But there are some that can help any entrepreneur or aspiring entrepreneur, teaching you such valuable skills as how to create a product, get a startup off the ground, or perform app marketing. These classes, like many others, are all free. You can find most of them through Class Central. Here are a few of the most appealing.

 

 

1. Get your startup started.

If you've always wanted to launch a startup but aren't sure how to get it off the ground, this course will give you a great overview. In it, you will write a mission and vision statement, learn how to find mentors and team members, and then learn how to find financing for your business and create a pitch deck that you can use to get customers or VCs on board. This self-paced course takes approximately three weeks.

 

2. App marketing.

This course is directed at those who want to create and launch an app. But from the description, it sounds like it would be highly useful for anyone doing online marketing--which is pretty much every business owner. The course takes approximately two weeks.

 

3. App monetization.

This course is targeted to people who want to create apps or free online content, and have them generate income. That may make it a little less useful for some audiences, depending on your goals. But the challenge of how to begin charging money for something that people expect for free crosses many industries and products, so even if you're not specifically selling an app, it could be worthwhile. The course takes approximately one month.

 

4. Product design.

Think you've got a great idea for a product? This course will help you refine your idea, create a mockup, design it quickly, and connect with potential customers to determine whether your product will be viable in the marketplace. That can save you from the heartbreak of pouring your heart and soul into a product, only to find out that no one wants to buy it.

 

5. Strengthen your LinkedIn network and brand.

This course is part of the entry-level Grow with Google curriculum. So if you're a seasoned networker and LinkedIn user and are looking for some pro tips, this probably isn't the right course for you. But if you wish you had a good elevator pitch that you could roll out with ease, if you think your LinkedIn profile and tactics could benefit you more than they currently do, or if you with you were better at making connections during networking events, then this course could be very useful. In any case, it takes approximately one week and has only one lesson, so it's not a huge time investment. Oh, and it promises to teach how to write an email that gets responses. Now there's a skill absolutely everyone needs.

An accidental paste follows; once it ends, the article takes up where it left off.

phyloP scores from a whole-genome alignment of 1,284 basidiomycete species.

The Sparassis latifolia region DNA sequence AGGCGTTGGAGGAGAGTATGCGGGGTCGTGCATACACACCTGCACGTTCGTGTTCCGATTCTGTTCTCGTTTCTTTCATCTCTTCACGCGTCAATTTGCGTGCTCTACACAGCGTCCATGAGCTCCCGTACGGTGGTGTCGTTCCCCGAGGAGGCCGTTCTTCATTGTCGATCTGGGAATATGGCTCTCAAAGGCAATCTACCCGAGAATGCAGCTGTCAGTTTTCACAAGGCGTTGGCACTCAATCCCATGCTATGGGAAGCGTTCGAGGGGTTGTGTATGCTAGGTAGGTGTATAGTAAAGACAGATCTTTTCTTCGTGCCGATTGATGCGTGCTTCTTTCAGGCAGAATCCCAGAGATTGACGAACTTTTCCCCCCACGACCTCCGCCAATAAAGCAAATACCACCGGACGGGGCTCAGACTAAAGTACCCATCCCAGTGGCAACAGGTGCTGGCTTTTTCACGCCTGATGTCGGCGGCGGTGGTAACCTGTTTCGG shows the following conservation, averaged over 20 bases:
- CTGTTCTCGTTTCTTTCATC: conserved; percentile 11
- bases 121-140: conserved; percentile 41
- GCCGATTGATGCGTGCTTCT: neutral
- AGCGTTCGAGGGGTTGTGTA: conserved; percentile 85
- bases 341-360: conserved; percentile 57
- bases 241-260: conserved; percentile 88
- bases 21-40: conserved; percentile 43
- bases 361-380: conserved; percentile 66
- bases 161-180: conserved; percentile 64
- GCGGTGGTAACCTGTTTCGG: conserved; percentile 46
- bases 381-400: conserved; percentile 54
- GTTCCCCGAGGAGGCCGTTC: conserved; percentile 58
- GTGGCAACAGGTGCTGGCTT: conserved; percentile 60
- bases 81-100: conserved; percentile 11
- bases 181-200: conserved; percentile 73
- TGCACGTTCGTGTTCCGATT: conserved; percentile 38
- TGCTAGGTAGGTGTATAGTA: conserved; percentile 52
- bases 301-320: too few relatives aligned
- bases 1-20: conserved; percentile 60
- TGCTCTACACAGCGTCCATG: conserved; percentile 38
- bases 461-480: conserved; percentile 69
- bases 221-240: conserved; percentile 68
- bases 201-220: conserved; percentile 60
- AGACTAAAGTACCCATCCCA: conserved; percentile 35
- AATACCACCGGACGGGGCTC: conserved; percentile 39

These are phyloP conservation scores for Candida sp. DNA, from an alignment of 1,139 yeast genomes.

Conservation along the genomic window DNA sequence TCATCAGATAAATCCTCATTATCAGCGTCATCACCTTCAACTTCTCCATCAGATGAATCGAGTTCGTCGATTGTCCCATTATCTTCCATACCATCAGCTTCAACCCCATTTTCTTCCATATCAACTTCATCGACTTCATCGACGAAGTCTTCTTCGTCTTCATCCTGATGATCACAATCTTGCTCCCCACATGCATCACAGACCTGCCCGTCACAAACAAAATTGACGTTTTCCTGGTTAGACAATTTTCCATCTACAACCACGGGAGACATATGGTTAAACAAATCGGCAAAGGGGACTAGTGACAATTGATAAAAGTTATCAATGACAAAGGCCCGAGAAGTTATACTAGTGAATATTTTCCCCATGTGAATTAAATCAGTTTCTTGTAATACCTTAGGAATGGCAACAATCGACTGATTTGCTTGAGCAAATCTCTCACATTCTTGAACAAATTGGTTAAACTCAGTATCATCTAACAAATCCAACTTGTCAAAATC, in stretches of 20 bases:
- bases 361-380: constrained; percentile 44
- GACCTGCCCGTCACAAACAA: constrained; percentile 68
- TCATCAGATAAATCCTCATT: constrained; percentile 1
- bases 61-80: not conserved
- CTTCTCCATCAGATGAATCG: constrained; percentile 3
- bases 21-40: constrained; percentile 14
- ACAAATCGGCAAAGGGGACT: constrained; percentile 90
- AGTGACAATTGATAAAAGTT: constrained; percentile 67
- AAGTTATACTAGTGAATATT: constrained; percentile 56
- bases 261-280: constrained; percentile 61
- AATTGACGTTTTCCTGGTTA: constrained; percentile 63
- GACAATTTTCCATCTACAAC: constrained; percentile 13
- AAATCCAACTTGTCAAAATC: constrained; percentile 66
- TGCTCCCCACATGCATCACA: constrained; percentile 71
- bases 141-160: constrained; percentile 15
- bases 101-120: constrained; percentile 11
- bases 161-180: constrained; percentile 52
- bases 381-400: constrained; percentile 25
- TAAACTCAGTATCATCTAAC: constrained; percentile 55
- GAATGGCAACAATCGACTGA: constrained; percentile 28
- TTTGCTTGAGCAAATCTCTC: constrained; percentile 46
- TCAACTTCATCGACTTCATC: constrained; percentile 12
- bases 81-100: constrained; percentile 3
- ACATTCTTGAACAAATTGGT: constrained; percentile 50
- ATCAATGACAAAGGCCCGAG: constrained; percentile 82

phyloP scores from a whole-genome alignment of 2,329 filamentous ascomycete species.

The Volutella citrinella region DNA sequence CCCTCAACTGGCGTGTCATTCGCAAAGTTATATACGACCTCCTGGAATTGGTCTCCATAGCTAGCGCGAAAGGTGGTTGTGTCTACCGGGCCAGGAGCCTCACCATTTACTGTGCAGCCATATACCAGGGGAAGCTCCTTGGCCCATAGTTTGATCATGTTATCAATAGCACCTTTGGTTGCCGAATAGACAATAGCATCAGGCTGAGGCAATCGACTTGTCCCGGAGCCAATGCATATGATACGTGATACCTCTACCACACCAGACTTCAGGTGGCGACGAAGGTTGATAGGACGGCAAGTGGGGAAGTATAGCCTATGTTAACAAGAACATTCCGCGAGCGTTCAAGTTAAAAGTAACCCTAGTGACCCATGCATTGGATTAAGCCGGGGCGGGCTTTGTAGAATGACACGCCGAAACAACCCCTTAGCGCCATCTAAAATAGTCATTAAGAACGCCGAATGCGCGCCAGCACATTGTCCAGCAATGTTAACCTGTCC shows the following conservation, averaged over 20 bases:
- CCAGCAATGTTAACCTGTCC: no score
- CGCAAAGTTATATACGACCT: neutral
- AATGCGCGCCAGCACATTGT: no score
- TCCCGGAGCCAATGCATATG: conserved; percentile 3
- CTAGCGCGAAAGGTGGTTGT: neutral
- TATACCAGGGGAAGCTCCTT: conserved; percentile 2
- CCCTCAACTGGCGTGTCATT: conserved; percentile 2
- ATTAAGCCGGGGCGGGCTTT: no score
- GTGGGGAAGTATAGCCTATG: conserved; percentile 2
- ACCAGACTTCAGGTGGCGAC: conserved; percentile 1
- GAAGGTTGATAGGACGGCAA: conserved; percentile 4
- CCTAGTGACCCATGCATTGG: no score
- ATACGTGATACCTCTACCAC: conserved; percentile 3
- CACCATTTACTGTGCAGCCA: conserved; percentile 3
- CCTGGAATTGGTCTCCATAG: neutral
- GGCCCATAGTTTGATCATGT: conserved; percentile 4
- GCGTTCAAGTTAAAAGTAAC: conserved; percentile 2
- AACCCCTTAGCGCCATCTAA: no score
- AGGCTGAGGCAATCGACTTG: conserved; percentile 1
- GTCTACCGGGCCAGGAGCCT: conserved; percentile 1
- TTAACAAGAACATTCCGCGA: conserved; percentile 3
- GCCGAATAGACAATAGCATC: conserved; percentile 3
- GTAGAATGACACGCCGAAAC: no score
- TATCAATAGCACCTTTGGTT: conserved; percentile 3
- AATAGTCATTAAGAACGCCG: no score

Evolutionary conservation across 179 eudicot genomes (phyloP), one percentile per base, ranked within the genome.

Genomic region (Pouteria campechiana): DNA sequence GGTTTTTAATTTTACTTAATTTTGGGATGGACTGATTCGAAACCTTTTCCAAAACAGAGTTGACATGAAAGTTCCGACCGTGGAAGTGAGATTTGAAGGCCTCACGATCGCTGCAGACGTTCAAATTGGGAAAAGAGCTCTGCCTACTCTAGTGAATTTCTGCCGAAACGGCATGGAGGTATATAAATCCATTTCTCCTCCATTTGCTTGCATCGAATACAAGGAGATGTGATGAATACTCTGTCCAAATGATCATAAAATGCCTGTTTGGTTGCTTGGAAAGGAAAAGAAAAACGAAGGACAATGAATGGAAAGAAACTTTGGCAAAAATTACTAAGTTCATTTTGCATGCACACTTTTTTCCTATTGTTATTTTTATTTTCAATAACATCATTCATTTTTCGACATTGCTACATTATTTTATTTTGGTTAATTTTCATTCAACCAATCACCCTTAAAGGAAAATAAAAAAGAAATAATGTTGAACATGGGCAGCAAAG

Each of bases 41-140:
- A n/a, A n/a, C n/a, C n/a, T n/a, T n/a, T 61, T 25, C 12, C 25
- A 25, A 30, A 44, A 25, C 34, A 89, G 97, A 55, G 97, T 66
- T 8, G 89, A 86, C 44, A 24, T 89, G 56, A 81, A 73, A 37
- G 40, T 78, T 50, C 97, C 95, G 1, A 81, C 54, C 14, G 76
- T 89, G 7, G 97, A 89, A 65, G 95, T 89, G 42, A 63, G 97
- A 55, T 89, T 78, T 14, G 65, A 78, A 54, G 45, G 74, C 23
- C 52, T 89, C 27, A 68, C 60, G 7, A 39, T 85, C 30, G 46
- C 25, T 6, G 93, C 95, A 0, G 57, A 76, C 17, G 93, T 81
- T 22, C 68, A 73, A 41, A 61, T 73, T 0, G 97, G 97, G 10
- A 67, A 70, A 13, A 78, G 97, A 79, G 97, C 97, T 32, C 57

The INC Board has opened the FY21 Funding Application to any organizations that meet funding criteria.

 

The INC Board makes grant funding available to local agencies that provide services to individuals with mental health concerns, development/intellectual disabilities, and/or substances use disorders using local mental health tax dollars.

Organizations interested in applying for funding should go to the INC Board website at www.incboard.org.

 

Funding criteria can be found by clicking on the “Forms” drop down menu

In previous years, the application was made available to those agencies that had programs currently funded through the INC Board, as it focused on strengthening the core services.

Funding is provided for specific programs; not agencies. All requests are reviewed independently.

 

Limited funds present challenges and priority will be given to those organizations that address our core services, our three-year strategic plan, and one-year update. Funds requested must be for service provisions for residents within our service area.

The Funders Application opens at 8 a.m. Monday, Jan. 27, 2020, and will close at 4 p.m. Friday, March 13.

 

New applicants should contact Dagoberto Contreras at dagoberto@incboard.org for access. For questions or further information, please visit www.incboard.org or call 630-892-5456.